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User Rank: Apprentice
7/16/2014 | 10:48:42 PM
Re: APIs should be copyright protected
"APIs are fundamentally different that literary text because they have a functional component. When an API exists with a certain structure, you have to use that structure for interoperability. If you don't, you get an error."


The point is that you don't use the structure. The structure is the intellectual property. You get an error when you don't use the structure because then you're beginning to use your own brain to build some intellectual property.
Thomas Claburn
Thomas Claburn,
User Rank: Author
5/12/2014 | 1:08:21 PM
Re: APIs should be copyright protected
>If we take this reasoning to the extreme, anyone can write a book based on a popular book with the same story outline, same plot, same characters (albiet with different names), same locations, etc, but with different words.

But copyright law allows that. You can write a book that's similar to another book as long as the words are different. People do that all the time. Think how many versions of Romeo and Juliet there are.

APIs are fundamentally different that literary text because they have a functional component. When an API exists with a certain structure, you have to use that structure for interoperability. If you don't, you get an error.
User Rank: Apprentice
5/12/2014 | 12:18:05 PM
APIs should be copyright protected

In 2012, US District Court Judge William Alsup denied Oracle's claim that the "structure, sequence, and organization" of its Java APIs are protected under copyright law. He ruled that as long as the code used to implement a specific method differs from Oracle's code, anyone can write code that performs the same function as the methods that form the Java API.

If we take this reasoning to the extreme, anyone can write a book based on a popular book with the same story outline, same plot, same characters (albiet with different names), same locations, etc, but with different words. I don't care much for Oracle, Google, Java or Android (I'm a .NET guy), but I'm glad Oracle won. I've been following this issue up until Alsup made his verdict, but everyone knew back then, that no matter the verdict Alsup made, that verdict would be appealed by whoever lost. I don't think Oracle would get any money just yet. But I hope this will set a precedent that APIs are copyrightable. Anyone who has designed a framework before, no matter how small, will say that framework design is a creative process. Don't let your Oracle-hate or Google-love blind you.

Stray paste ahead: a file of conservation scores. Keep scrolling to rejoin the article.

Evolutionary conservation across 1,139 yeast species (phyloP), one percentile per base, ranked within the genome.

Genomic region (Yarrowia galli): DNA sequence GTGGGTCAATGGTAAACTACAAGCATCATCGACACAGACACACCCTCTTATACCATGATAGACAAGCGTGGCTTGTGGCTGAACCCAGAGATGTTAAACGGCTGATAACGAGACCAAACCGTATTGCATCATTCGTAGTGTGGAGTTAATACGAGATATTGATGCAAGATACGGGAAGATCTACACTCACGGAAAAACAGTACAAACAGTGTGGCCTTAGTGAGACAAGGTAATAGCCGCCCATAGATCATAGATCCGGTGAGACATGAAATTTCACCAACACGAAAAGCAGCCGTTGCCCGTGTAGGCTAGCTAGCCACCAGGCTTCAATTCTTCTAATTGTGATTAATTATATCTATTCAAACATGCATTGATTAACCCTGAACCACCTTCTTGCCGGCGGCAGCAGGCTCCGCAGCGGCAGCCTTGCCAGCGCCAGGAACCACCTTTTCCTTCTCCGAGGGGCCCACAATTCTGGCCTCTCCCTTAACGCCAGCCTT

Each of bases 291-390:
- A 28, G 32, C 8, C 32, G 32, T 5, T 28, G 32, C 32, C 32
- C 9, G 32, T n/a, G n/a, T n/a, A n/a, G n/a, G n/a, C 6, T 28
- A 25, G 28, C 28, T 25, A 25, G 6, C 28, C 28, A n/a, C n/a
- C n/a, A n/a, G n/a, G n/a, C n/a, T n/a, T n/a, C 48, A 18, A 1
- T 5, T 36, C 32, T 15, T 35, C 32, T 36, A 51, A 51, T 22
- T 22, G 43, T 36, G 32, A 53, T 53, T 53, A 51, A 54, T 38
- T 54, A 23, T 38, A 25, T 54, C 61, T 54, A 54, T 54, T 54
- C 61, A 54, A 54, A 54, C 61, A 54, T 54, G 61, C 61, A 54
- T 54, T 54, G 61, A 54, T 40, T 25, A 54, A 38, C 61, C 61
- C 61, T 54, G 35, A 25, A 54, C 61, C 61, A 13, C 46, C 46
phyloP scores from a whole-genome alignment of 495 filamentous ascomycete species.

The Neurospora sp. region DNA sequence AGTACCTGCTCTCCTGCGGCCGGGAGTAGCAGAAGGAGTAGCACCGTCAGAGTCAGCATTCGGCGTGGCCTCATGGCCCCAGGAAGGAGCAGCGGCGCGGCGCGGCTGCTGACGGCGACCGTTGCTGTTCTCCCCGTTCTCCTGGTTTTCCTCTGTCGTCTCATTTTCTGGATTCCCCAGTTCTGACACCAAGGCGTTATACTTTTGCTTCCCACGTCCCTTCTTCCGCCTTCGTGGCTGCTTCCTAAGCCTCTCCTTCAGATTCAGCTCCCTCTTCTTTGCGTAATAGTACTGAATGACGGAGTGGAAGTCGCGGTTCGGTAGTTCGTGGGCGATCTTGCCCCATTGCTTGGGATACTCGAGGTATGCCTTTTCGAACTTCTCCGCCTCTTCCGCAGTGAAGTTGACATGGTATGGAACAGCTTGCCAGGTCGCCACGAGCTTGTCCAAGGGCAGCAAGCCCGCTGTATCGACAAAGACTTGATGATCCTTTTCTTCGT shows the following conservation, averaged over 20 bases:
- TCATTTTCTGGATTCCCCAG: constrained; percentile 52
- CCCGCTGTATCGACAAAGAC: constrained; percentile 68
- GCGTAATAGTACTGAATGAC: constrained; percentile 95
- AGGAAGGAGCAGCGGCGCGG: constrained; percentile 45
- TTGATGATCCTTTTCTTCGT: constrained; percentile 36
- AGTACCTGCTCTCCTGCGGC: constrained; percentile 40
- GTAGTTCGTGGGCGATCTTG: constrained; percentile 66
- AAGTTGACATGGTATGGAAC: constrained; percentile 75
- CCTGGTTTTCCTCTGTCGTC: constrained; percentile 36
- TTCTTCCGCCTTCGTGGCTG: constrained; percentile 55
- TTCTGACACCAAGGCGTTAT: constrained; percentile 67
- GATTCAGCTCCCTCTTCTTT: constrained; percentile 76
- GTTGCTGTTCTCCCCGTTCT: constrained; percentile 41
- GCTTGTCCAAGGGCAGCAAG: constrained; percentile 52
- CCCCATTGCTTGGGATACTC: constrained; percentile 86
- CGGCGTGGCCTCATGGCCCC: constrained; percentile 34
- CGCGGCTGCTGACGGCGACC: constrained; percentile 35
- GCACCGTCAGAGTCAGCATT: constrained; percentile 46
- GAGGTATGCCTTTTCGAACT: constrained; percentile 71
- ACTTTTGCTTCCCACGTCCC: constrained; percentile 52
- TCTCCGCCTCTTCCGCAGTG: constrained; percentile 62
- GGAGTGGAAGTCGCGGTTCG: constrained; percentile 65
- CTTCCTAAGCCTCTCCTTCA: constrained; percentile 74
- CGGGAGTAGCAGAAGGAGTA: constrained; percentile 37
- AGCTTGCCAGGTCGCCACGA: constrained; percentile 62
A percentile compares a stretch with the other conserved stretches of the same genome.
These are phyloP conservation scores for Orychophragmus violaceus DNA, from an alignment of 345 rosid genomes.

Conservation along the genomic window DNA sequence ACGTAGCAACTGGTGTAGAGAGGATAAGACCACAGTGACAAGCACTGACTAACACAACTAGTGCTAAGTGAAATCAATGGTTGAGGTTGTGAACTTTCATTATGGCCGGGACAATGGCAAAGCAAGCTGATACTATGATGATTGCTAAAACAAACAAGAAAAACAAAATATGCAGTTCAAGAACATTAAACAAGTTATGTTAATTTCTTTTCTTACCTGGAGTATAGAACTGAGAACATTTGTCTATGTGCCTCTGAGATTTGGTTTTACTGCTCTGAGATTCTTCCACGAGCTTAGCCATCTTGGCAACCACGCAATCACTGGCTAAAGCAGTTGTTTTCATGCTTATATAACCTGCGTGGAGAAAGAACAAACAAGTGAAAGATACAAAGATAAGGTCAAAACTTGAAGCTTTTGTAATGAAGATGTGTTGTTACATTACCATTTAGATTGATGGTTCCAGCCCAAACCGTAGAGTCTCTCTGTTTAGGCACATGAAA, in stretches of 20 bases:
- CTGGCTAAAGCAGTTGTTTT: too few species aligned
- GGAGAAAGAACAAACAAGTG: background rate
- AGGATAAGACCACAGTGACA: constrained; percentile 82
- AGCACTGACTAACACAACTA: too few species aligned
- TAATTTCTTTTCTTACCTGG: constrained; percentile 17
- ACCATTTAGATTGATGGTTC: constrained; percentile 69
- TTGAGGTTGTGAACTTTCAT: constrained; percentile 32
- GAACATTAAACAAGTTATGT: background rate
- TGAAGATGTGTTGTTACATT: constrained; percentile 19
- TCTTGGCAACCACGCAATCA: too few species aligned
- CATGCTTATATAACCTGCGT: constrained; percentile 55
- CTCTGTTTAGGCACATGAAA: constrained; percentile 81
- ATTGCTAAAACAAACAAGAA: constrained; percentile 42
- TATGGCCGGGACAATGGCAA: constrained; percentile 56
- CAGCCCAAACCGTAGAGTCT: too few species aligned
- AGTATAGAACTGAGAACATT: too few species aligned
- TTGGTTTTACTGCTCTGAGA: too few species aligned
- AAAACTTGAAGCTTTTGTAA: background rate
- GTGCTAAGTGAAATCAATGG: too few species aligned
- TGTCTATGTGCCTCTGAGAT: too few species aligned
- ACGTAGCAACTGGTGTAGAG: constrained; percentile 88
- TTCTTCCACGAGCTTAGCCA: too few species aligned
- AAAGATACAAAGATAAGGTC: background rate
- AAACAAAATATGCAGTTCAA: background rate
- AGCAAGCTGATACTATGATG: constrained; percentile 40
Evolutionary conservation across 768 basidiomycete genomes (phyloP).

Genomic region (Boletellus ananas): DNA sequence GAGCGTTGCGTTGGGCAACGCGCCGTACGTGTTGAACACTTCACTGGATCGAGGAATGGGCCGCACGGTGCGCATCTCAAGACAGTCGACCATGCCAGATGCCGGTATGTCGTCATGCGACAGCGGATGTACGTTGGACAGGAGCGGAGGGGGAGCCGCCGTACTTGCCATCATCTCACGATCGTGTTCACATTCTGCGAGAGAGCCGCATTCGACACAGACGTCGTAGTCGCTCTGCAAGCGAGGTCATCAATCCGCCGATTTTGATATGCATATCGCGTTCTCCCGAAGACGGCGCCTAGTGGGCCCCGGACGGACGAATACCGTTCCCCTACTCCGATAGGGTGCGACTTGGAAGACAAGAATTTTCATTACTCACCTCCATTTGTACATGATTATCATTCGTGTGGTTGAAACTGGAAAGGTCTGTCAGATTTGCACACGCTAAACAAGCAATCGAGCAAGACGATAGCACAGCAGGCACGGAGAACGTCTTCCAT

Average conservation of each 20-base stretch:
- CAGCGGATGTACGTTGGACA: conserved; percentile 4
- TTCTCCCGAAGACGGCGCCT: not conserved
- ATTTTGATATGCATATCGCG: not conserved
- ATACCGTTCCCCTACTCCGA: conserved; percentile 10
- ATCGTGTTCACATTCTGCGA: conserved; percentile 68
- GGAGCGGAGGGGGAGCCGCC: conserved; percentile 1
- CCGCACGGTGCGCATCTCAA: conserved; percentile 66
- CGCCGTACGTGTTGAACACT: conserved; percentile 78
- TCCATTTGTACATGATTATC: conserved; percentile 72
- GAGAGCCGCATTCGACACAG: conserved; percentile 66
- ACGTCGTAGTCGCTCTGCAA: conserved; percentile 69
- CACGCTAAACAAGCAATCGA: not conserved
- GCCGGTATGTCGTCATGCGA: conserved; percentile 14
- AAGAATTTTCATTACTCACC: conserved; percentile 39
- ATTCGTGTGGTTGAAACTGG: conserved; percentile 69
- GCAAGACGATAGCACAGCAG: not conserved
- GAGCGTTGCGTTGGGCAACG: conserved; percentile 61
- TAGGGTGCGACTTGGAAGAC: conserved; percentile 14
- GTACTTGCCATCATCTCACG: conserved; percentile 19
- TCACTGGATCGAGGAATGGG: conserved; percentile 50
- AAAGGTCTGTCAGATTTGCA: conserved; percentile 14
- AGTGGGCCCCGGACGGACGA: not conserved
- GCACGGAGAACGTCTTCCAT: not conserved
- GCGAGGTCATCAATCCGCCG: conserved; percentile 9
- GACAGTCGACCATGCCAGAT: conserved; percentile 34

Drew Conry-Murray
Drew Conry-Murray,
User Rank: Ninja
5/12/2014 | 11:54:49 AM
Re: Code
I imagine Google will appeal this. They've got deep pockets and good lawyers. Android is really important to Google's mobile presence, so there's motivation to fight.
User Rank: Apprentice
5/12/2014 | 10:19:24 AM
Re: Code
Orcale does more than charge as much as it can for its crappy DB, they are also one of the biggest patent troll in the industry and have been called so for the past 4 years. They have been mostly irrlavent in the industry for some time now. The only thing that keeps them a float is the buiessness that are stuck with oracle and their trolling.
User Rank: Ninja
5/12/2014 | 2:43:43 AM
Just to hear the name Oracle makes me sick to my stomach. Specially after the fiasco they did on Cover Oregon.
I hope Google takes the case all the way to the Supreme Court.
User Rank: Ninja
5/11/2014 | 12:59:37 PM
This is indeed a big problem for interoperability code. But when Oracle bought Sun in 2009, Android had already been developed and deployed. I believe that Sun had some idealistic tendencies when developing technologies like Java; there's a reason why Oracle bought them in the respect that they were having money problems. 

Oracle does not have money problems. That's because Oracle charges its customers as much as it can. This lawsuit is a very succinct example of that.